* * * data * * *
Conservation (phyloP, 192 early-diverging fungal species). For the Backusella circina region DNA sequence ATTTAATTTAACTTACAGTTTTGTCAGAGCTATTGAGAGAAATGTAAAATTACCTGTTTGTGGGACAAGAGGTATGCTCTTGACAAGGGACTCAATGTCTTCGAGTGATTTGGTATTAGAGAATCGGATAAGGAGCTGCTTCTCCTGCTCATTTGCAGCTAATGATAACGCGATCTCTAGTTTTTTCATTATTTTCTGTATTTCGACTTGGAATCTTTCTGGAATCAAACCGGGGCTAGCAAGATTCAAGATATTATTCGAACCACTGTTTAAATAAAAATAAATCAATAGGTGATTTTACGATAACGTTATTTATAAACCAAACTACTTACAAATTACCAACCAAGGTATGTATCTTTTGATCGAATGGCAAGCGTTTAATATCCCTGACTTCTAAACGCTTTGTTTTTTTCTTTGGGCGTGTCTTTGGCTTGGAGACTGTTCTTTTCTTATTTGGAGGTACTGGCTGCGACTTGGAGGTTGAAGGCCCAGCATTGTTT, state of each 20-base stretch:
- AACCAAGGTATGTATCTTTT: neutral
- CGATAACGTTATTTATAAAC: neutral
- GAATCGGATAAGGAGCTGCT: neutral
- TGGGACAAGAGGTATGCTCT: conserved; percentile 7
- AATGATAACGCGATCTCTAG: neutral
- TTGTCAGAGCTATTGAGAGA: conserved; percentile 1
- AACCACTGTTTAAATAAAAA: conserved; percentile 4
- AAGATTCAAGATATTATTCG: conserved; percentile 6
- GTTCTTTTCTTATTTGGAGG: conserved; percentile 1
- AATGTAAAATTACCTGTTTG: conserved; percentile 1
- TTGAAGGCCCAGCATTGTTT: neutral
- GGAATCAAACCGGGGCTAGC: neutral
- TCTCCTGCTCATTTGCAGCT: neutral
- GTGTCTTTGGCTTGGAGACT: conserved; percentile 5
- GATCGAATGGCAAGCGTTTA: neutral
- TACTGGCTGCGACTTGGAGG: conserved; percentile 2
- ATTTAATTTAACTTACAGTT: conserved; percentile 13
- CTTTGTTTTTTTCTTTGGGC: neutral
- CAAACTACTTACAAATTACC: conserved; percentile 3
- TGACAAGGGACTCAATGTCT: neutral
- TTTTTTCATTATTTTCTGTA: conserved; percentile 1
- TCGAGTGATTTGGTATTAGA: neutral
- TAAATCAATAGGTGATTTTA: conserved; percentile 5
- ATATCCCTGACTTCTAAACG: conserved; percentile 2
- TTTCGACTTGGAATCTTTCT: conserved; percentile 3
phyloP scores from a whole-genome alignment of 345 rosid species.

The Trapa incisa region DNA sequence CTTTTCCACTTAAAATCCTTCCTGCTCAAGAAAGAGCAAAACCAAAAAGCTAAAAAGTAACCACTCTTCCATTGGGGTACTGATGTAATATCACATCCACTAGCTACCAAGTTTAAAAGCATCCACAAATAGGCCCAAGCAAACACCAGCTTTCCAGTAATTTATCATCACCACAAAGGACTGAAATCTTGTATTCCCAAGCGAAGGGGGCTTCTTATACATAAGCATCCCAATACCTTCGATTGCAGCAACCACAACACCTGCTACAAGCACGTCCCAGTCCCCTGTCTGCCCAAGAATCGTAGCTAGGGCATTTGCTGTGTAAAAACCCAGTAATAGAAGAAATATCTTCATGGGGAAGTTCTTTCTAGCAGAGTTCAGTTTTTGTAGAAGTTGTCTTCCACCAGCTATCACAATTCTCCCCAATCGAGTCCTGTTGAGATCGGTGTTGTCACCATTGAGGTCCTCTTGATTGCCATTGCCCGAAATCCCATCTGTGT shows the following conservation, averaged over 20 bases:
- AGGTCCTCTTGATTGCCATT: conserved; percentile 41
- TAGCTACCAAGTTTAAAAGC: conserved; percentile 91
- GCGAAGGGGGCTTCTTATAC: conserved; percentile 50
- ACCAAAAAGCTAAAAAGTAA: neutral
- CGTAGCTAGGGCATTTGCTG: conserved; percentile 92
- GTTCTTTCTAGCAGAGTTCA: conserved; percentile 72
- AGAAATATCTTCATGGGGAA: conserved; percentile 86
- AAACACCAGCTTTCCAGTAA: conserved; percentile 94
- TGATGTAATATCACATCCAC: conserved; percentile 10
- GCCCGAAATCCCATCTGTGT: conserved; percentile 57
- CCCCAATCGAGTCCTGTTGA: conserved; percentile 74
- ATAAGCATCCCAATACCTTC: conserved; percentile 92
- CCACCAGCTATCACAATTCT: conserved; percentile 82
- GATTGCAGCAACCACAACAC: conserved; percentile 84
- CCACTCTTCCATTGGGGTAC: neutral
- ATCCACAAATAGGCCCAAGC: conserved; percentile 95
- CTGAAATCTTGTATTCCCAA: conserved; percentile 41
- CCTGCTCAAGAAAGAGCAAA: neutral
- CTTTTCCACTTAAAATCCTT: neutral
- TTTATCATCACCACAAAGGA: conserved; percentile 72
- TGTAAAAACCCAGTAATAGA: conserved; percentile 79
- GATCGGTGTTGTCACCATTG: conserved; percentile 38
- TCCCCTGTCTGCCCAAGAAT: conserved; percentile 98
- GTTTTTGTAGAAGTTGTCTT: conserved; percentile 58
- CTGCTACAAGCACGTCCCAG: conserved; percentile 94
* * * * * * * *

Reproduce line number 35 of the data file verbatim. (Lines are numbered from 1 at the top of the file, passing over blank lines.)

- AGAAATATCTTCATGGGGAA: conserved; percentile 86